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Feb 042011

By Barbara Kessler
Green Right Now

Organic milk, which has won strong consumer support in recent years, is being put at risk by the government’s recent decision to deregulate genetically engineered alfalfa, says the president of one of the nation’s most successful organic dairies.

Albert Straus, president of Straus Family Creamery, which produces certified Organic milk and dairy products

Albert Straus, president of the Straus Family Creamery in California, says that the U.S. Department of Agriculture’s ruling allowing genetically modified alfalfa to be planted anywhere “will deprive consumers of their right to be certain that they are feeding organic food to their families.”

Alfalfa is a key food for dairy cows, and unless cows are fed an organic diet, their milk cannot qualify to be Organically certified. Alfalfa, the fourth most-planted crop in the nation, could be changed forever if GE varieties are planted across the U.S., Straus says in a statement today.

The genetically engineered (GE), also known as genetically modified (GM), crops will inevitably contaminate organically grown crops as bees pollinate the fields, carrying the GE seeds to organic crops, and vice-versa. Bees and other pollinators make no distinctions, a fact of nature that could devastate organic crops, according to a new coalition of organic farmers and food producers that have united to oppose GE alfalfa and other GE crops that could soon be deregulated.

The coalition came together after the USDA’s January decision to release Monsanto’s GE alfalfa — which has been engineered to be treated with the pesticide Round Up — from government restrictions.  Members say that the GE crops will impair the ability of both organic and conventional farmers to use GE-free seeds, because the GE crops will drift into neighboring fields and alter the genetics of the crops. This seed “drift” has been well-documented by growers whose operations were accidentally infiltrated. Ironically, Monsanto has sued farmers whose fields were contaminated for “taking” these proprietary GE seeds, even though the farmers say they did not seek to use the Monsanto seeds.

The anticipated widespread use of GE alfalfa, which would likely contaminate organic and non-GE fields across the nation, could cause “irreparable harm to organic farmers by ruining our ability to supply organic foods to customers,” Staus explained in a statement today.

“Contaminated alfalfa leads to contaminated milk, cheese, yogurt, ice cream, as well as any other products containing dairy ingredients,” he said. ”Organic consumers have little tolerance for genetically modified foods. Polls show that one major reason consumers buy organic foods is to avoid GM ingredients. More than 75% of consumers believe they are purchasing products without GM ingredients when they buy organic foods.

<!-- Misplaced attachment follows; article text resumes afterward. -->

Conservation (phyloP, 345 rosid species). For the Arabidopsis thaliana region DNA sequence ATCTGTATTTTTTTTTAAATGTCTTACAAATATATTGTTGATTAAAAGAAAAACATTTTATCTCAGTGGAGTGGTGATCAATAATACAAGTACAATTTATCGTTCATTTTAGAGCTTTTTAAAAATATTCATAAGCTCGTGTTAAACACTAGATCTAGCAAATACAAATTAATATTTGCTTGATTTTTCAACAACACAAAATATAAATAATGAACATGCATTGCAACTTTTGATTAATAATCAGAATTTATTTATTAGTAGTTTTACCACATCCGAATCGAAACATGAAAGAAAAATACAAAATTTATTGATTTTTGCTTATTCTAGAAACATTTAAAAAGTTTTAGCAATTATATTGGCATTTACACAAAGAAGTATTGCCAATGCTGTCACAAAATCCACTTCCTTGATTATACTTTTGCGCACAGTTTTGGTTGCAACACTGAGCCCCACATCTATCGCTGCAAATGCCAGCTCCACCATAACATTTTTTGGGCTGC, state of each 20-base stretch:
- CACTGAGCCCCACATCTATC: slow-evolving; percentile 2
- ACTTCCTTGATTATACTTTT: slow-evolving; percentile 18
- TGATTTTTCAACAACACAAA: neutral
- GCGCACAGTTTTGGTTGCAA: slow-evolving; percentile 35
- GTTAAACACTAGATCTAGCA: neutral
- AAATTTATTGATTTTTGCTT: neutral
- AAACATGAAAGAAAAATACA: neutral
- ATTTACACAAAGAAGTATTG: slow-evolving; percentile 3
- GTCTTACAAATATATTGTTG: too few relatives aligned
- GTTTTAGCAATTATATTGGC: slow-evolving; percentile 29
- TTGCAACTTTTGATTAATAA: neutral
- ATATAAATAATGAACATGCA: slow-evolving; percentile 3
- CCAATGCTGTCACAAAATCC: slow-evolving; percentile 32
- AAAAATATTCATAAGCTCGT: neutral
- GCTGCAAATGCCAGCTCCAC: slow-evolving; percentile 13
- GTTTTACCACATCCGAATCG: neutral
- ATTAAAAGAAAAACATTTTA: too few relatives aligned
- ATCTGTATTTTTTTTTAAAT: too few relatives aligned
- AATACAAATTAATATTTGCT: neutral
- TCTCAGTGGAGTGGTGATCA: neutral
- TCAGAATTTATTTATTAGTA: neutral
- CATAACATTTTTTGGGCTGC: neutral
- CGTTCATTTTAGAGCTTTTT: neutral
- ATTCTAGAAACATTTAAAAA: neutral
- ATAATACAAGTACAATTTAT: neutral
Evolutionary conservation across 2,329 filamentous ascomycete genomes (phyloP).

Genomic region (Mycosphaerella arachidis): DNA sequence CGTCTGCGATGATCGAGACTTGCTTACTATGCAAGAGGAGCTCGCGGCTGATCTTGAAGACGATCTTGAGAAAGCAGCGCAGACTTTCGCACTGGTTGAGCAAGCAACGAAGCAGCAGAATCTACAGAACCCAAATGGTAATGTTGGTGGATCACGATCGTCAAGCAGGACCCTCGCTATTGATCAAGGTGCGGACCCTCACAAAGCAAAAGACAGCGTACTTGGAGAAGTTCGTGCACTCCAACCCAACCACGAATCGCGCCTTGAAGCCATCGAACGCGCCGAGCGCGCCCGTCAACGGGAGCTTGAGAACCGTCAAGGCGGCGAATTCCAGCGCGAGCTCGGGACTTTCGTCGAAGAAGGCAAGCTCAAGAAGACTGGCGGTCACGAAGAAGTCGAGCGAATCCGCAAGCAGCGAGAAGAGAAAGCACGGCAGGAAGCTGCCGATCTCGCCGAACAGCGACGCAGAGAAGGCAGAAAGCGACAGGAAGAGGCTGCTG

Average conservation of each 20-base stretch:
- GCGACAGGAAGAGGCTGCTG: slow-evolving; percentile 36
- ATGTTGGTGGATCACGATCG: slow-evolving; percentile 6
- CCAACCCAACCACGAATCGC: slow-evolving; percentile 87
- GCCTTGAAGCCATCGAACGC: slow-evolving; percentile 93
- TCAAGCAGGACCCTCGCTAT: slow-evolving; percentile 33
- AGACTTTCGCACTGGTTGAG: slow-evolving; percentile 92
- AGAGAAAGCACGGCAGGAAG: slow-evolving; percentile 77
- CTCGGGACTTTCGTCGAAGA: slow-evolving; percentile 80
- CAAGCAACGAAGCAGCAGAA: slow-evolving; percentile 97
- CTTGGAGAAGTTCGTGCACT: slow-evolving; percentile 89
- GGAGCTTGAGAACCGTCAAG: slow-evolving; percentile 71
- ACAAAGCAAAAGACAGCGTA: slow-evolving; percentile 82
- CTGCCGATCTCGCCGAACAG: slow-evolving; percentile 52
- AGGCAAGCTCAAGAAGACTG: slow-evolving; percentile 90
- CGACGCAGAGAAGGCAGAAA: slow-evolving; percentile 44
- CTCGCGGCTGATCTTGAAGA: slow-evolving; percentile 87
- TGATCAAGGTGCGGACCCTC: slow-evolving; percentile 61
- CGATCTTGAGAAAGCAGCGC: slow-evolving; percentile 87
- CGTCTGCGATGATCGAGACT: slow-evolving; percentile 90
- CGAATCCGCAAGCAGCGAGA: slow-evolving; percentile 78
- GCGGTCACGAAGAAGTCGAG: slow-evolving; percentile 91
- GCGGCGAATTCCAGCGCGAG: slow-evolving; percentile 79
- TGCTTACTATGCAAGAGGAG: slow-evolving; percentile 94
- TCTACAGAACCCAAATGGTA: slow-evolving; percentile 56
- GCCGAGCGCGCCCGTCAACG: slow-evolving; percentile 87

In 2006, Straus Family Creamery became the first organic dairy to voluntarily test organic cattle feed, an experiment that uncovered a problem with some seed corn being contaminated with GMOs, even though the organic corn growers were unaware of the problem.

Straus developed its own testing system to assure the purity of the food chain, and now carries the “Non-GMO Project Seal,” which assures consumers that the dairy cows are not eating GMO foods.

The California dairy, and the Center for Food Safety, among others have been fighting the approval of GM alfalfa in the courts since 2006. The same groups intend to take the issue back to the courts, to fight the recent USDA decision.

In a 2009 report, the USDA called Organic milk production “one of the fastest growing segments of organic agriculture in the United States” spurred by rising consumer demand. Demand for organic milk, which costs more than conventionally produced milk, has tapered off during this recession.

About 2,000 dairies produce certified Organic milk in the U.S. They tend to have a smaller number of cows, from 50 to 150, and many are family operated or owned by coops of farmers.

The 2009 USDA report polled farmers on the difficulties of starting or maintaining an organic dairy. The operators said that extensive certification paperwork, and finding finding organic feed and organically raised heifers, were their top headaches. These findings suggest that dairy farmers could experience a double-whammy if organic feedstock becomes even more difficult to source because of GE contamination.

Organic dairies have also been buffeted by infighting over how cows are treated on small operations compared to large industrial operations. Some of the large dairies were found to be providing “access to pasture”, as required by law, instead of assuring their cows had outdoor grazing time, which many organic proponents say increases the health of the cows and the milk.

The government recently tightened the rules about pasturing.

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